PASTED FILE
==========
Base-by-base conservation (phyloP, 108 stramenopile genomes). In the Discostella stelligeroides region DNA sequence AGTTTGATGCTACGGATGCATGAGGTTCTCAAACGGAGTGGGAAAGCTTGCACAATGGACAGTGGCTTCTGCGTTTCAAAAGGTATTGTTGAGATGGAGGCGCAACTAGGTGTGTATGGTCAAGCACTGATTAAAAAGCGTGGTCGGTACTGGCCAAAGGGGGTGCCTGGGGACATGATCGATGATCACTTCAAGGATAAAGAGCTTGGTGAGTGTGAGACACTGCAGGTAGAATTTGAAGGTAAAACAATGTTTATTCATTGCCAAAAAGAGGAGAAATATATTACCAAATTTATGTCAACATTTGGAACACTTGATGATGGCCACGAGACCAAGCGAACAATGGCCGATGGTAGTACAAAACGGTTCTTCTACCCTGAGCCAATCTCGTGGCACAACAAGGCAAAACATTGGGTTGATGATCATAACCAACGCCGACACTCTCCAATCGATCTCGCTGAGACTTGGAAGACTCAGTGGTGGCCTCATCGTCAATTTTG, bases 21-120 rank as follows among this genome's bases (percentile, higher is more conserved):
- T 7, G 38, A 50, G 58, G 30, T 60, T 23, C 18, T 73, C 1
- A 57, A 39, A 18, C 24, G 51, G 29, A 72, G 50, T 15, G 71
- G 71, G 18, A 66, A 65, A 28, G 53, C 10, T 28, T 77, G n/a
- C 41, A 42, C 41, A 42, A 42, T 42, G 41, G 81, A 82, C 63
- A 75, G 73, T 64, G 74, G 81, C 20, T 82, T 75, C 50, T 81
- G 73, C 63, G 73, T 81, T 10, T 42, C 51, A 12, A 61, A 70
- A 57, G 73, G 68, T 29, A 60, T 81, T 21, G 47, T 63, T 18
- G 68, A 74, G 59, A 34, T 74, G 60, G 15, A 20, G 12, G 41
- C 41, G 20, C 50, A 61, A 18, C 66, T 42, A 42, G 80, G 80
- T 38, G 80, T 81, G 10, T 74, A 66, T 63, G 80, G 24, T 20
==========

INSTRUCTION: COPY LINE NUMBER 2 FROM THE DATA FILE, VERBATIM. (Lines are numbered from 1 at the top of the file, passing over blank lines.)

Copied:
- T 7, G 38, A 50, G 58, G 30, T 60, T 23, C 18, T 73, C 1